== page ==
ADVICE AND EXERCISES FOR ACUTE KNEE PAIN OR INJURY

ADVICE AND EXERCISES FOR ACUTE KNEE PAIN OR INJURY

Frank Gilroy Glasgow Physio

WRITTEN BY

  • FRANK GILROY- Senior Physiotherapist MSc MCSP
  • COLIN WALKER- Consultant Orthopaedic Surgeon MB ChB, FRCS
  • KELSEY BRETHOUR- MSc Physiotherapist Student

There are many reasons why patients will visit our clinics in Glasgow with a swollen knee. This may be as a result of injury or often just from an irritation within the joint itself which can occur as you get older. This joint pain and swelling will very often settle with time by doing the right things at the right time.

There are some medical conditions which will cause your knee to suddenly swell and become painful for no obvious reason and in this case you should consult your medical practitioner for an assessment.

The following advice is what we give to our patients if they are experiencing a flare up of acute knee joint pain and swelling:

APPLY ‘P.OL.I.C.E’ PRINCIPLE

ADVICE AND EXERCISES FOR ACUTE KNEE PAIN OR INJURY

  1. PROTECT Pain is your body’s signal that something is wrong. It is important to give your knee some rest to reduce pain and prevent further damage. If severe enough an assistive device like crutches or a brace may be necessary to use when walking to protect your knee from further damage and delayed healing.
  2. OPTIMUM LOADING While protecting your knee is important in the immediate short-term (<48 hours), immobilising your knee for too long can lead to deconditioning of the tissues, joint stiffness, muscle weakness and impaired balance. Therefore, gentle exercise needs to be incorporated slowly and gradually as your pain allows. Remember nature is protecting you from doing any more harm. These exercises will involve simple range of motion exercises like bending your knee to your chest while lying on your back to promote blood flow circulation. Exercise advice we recommend is available on this website HERE.
  3. ICE Place an ice pack on your knee 3 to 4 times a day for 20 Cover the ice pack so that it is not directly against your skin to prevent ice burns. We encourage patients to do this until the pain and swelling subsides.
  4. COMPRESS Use an appropriately sized compression bandage to reduce swelling. Apply bandage evenly around the affected area ensuring it is not too tight and remove at night to avoid disrupting blood flow.
  5. ELEVATE Keep your knee elevated as much as possible during the day, even at work. This will help flush out excess fluid from the knee and therefore reduce swelling due to gravity.


  6. BEGIN NON-LOADING ACTIVITIES Once you feel ready to start exercising again try non-loading activities like hydrotherapy or low resistance settings on an exercisebike for short periods initially. This exercise will mobilise the synovial fluid found within your knee joint that will help to lubricate your joint reducing the stiffness and pain being felt.
  7. PUT PAINFUL ACTIVITIES ON HOLD If you know that certain activities are causing discomfort, then you should stop doing them. For example, if movements such as squatting and lunging are causing pain and swelling, then these activities should be avoided.

  8. WEAR SUPPORTIVE FOOTWEAR

    Supportive trainers help reduce the forces going through your knee whilst nature is trying to heal itself. No brand fits all, but shoes that are comfortable and provide stability will help keep the foot in a neutral position and reduce the stress placed on the knee joint.

  9. HYDRATE

    Keep hydrated as joints that are well lubricated will heal more quickly. Your body will be able to eliminate waste and toxins that are contributing to the inflammation and painful state.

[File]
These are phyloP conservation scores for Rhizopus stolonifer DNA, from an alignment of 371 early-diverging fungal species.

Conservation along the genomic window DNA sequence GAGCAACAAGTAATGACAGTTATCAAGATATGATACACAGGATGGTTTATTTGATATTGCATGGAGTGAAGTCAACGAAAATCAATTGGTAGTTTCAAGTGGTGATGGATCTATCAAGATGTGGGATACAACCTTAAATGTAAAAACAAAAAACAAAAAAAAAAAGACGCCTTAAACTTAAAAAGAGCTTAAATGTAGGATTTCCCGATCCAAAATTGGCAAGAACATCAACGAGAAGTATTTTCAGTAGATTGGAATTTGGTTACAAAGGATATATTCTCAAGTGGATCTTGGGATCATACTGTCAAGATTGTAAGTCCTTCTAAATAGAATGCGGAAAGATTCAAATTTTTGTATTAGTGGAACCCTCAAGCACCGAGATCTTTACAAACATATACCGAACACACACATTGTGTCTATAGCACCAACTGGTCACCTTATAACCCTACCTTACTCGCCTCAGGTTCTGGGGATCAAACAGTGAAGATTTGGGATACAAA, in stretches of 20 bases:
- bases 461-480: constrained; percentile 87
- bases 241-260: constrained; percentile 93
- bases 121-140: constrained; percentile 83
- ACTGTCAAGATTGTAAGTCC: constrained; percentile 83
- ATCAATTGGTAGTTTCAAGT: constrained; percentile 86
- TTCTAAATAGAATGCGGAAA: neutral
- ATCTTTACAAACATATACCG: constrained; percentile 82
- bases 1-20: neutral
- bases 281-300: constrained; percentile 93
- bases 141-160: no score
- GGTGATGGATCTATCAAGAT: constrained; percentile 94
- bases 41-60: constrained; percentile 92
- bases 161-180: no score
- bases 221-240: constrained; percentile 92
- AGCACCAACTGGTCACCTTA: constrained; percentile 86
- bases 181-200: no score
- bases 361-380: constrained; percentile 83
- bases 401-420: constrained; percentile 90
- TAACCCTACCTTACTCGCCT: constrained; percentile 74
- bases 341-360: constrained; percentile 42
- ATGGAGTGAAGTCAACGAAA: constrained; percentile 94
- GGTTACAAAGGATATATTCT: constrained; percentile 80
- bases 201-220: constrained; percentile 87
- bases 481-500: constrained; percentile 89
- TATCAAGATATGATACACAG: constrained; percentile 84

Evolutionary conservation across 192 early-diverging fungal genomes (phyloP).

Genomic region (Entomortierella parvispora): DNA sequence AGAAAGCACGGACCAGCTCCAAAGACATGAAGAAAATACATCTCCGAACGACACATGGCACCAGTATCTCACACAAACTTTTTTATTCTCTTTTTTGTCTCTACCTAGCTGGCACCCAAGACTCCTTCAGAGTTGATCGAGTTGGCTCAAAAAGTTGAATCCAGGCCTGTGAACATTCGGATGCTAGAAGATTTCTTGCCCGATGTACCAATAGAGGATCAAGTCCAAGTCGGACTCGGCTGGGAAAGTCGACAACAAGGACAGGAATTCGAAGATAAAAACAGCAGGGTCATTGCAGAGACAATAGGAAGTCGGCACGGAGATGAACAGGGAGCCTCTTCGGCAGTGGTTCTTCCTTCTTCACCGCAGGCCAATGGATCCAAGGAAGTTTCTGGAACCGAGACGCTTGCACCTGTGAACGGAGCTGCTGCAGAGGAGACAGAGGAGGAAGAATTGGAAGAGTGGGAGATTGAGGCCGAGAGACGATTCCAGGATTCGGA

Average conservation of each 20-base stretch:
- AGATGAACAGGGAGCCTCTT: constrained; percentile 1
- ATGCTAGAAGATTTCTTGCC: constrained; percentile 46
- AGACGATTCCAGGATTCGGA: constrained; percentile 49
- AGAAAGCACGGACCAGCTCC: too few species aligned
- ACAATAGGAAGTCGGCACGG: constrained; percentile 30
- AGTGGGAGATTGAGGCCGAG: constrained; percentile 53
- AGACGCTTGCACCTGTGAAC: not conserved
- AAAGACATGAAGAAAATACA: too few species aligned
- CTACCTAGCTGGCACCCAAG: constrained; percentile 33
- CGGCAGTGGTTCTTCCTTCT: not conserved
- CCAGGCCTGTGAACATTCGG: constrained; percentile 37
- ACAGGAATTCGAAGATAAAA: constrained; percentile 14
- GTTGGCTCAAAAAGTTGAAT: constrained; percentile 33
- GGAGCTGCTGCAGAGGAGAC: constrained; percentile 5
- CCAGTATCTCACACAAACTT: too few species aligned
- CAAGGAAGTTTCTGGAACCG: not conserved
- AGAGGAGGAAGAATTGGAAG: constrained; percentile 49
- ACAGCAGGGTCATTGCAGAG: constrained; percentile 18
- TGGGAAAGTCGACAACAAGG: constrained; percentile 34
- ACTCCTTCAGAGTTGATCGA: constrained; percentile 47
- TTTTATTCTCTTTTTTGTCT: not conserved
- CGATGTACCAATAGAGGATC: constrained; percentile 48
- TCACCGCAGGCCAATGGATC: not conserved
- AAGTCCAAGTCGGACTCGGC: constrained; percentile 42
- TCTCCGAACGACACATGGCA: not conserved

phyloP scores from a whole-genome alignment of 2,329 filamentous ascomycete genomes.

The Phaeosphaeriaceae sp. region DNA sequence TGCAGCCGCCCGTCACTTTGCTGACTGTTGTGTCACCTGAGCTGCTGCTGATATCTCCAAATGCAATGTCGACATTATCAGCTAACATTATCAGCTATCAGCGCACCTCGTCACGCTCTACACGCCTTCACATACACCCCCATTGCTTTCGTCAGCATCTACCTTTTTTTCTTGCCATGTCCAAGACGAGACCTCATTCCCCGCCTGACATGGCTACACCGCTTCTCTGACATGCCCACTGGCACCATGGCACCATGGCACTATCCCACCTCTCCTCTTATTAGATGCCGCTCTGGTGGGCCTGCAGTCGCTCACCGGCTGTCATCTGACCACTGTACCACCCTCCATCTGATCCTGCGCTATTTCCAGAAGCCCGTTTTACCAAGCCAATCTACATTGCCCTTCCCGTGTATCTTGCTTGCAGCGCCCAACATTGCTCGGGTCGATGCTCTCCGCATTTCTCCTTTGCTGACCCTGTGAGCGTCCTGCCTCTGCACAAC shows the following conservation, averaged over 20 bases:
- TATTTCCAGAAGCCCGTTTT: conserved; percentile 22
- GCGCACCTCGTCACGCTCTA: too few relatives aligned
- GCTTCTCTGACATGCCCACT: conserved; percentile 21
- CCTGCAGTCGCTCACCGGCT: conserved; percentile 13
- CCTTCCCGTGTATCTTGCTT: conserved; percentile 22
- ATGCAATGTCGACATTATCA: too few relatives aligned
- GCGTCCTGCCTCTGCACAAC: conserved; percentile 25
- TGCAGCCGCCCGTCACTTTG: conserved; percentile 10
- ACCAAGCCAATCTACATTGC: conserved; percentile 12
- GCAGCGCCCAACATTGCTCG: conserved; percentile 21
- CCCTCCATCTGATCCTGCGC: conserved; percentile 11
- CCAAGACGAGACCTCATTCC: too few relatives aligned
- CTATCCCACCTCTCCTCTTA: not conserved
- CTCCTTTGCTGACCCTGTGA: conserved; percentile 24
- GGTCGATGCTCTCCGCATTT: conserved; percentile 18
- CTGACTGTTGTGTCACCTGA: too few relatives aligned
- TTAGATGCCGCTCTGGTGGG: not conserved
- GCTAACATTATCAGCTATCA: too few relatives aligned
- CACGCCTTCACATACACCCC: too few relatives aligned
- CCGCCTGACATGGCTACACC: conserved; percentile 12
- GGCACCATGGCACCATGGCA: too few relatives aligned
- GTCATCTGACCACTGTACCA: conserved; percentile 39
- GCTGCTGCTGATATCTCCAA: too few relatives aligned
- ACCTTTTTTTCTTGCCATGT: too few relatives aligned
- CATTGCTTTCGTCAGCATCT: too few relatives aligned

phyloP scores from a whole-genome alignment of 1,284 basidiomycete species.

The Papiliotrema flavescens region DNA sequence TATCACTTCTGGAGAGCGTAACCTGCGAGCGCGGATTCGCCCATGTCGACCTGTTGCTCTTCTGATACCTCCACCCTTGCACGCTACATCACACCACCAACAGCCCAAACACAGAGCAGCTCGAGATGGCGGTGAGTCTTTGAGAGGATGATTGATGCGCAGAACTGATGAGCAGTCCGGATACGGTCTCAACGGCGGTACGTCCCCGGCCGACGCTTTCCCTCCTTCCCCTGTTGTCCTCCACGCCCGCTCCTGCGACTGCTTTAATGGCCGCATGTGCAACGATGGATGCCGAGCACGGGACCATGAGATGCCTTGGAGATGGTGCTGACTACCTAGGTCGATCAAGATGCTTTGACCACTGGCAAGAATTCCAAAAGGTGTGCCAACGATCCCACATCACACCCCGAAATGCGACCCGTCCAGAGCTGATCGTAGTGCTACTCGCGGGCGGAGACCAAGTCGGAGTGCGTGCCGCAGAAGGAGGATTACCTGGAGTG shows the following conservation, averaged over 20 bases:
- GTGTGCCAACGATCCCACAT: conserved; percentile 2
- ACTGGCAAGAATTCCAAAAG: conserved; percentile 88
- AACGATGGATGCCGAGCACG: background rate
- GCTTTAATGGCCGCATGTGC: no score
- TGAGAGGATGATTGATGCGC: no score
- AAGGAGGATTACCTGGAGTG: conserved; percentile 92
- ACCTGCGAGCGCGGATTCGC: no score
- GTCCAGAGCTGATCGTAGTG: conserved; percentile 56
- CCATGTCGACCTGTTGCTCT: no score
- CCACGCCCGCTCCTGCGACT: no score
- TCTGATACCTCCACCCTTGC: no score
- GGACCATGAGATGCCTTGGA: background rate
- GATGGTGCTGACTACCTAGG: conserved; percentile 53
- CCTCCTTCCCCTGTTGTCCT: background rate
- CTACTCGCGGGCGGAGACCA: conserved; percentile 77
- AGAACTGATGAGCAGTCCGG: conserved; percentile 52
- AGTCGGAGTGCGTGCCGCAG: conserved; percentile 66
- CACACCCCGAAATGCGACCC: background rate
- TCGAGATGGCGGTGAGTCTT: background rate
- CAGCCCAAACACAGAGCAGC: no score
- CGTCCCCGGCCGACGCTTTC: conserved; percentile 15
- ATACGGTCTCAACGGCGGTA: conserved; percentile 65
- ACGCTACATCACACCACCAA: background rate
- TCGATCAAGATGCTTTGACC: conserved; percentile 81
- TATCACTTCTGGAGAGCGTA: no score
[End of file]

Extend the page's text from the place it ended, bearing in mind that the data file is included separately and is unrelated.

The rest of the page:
10. BE REALISTIC ABOUT TIMESCALES FOR RECOVERY

    Last but definitely not least, be realistic about timescales for your injury. A simple joint irritation may settle in a few days/weeks but a significant issue can often take up to 12 weeks to recover. The human body is extremely good at healing itself when given the timeso don’t be tempted back to loading activities too soon as this will prolong the recovery process.

The climb to recovery, it’s like a game of snakes and ladders…

Frank Gilroy Physiotherapy Knee

Gilroy-Brethour Model, 2020

The aim of your rehabilitation is to climb up the ladder and avoid the snakes. The snakes involved in this process are the unexpected setbacks such as a flare up in symptoms along with unrealistic expectations you create for yourself such as climbing the ladder too quickly. It is important to understand that nature will heal itself and injuries will have different time scales of healing. Your physiotherapist will be able to discuss the time scale for your injury in order to guarantee you are climbing up the ladder and not sliding down the snake.

These are some simple tips for an acutely swollen knee. The ‘Knee Injury Self Treatment’ exercise programme which we previously wrote for use within the hospital is available on this website HERE.

If you any issues with your knee or any other ailments you can see Frank or any of the team at Hampden Sports Clinic… 

References
ABD-ELSAYED, A., 2019. Pain A Review Guide. 1st ed. Cham: Springer International Publishing.
BLEAKLEY, C.M., GLASGOW, P.D., PHILLIPS, N., HANNA, L., CALLAGHAN, M.J., DAVISON, G.W., HOPKINS, T.J. & DELAHUNT, E., 2010. Acute Management of Soft Tissue Injuries [online]. Association of Chartered Physiotherapists in Sports Medicine. [29thFebruary 2020]. Available from: https://www.physiosinsport.org/media/wysiwyg/ACPSM_Physio_Price_A4.pdf
PETTY, N.J. & BARNARD, K., 2018. Principles of Musculoskeletal Treatment & Management.3rded. Edinburgh: Churchill Livingstone.
VOLPI, P., 2016.  Arthroscopy and Sport Injuries Applications in High-level Athletes. 1st ed. Cham: Springer International Publishing.

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